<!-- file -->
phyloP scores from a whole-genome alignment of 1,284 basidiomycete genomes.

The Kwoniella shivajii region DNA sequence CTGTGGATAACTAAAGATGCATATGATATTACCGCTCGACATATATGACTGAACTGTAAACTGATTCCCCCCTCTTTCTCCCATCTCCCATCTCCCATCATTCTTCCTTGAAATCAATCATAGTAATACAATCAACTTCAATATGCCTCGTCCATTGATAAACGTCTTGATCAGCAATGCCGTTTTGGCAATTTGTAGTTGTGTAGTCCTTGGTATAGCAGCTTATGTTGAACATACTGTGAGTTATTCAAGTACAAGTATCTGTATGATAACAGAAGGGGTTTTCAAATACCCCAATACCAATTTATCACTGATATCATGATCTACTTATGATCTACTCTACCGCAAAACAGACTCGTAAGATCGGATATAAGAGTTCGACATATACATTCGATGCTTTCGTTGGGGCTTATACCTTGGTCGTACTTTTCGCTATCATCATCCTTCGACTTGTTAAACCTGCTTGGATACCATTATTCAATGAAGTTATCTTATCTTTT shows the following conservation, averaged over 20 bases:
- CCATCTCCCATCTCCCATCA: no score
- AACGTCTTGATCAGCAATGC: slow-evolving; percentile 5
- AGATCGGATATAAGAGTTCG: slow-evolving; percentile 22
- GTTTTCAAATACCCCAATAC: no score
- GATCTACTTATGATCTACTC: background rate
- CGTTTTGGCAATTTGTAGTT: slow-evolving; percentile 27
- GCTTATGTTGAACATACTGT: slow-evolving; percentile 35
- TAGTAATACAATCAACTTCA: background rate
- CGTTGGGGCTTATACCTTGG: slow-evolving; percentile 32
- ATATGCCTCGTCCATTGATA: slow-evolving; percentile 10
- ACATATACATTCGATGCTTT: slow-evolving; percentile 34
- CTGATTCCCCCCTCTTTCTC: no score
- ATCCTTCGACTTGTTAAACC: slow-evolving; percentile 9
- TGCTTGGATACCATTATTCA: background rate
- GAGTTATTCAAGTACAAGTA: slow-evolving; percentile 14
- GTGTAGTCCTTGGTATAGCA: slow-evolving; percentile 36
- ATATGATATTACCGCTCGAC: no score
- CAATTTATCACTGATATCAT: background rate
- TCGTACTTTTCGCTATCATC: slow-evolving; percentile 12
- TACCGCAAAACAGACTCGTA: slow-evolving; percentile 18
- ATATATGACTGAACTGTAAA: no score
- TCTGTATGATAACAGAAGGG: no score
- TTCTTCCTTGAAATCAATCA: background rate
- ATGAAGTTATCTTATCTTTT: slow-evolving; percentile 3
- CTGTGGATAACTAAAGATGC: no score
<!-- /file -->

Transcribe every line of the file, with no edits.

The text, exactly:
phyloP scores from a whole-genome alignment of 1,284 basidiomycete genomes.

The Kwoniella shivajii region DNA sequence CTGTGGATAACTAAAGATGCATATGATATTACCGCTCGACATATATGACTGAACTGTAAACTGATTCCCCCCTCTTTCTCCCATCTCCCATCTCCCATCATTCTTCCTTGAAATCAATCATAGTAATACAATCAACTTCAATATGCCTCGTCCATTGATAAACGTCTTGATCAGCAATGCCGTTTTGGCAATTTGTAGTTGTGTAGTCCTTGGTATAGCAGCTTATGTTGAACATACTGTGAGTTATTCAAGTACAAGTATCTGTATGATAACAGAAGGGGTTTTCAAATACCCCAATACCAATTTATCACTGATATCATGATCTACTTATGATCTACTCTACCGCAAAACAGACTCGTAAGATCGGATATAAGAGTTCGACATATACATTCGATGCTTTCGTTGGGGCTTATACCTTGGTCGTACTTTTCGCTATCATCATCCTTCGACTTGTTAAACCTGCTTGGATACCATTATTCAATGAAGTTATCTTATCTTTT shows the following conservation, averaged over 20 bases:
- CCATCTCCCATCTCCCATCA: no score
- AACGTCTTGATCAGCAATGC: slow-evolving; percentile 5
- AGATCGGATATAAGAGTTCG: slow-evolving; percentile 22
- GTTTTCAAATACCCCAATAC: no score
- GATCTACTTATGATCTACTC: background rate
- CGTTTTGGCAATTTGTAGTT: slow-evolving; percentile 27
- GCTTATGTTGAACATACTGT: slow-evolving; percentile 35
- TAGTAATACAATCAACTTCA: background rate
- CGTTGGGGCTTATACCTTGG: slow-evolving; percentile 32
- ATATGCCTCGTCCATTGATA: slow-evolving; percentile 10
- ACATATACATTCGATGCTTT: slow-evolving; percentile 34
- CTGATTCCCCCCTCTTTCTC: no score
- ATCCTTCGACTTGTTAAACC: slow-evolving; percentile 9
- TGCTTGGATACCATTATTCA: background rate
- GAGTTATTCAAGTACAAGTA: slow-evolving; percentile 14
- GTGTAGTCCTTGGTATAGCA: slow-evolving; percentile 36
- ATATGATATTACCGCTCGAC: no score
- CAATTTATCACTGATATCAT: background rate
- TCGTACTTTTCGCTATCATC: slow-evolving; percentile 12
- TACCGCAAAACAGACTCGTA: slow-evolving; percentile 18
- ATATATGACTGAACTGTAAA: no score
- TCTGTATGATAACAGAAGGG: no score
- TTCTTCCTTGAAATCAATCA: background rate
- ATGAAGTTATCTTATCTTTT: slow-evolving; percentile 3
- CTGTGGATAACTAAAGATGC: no score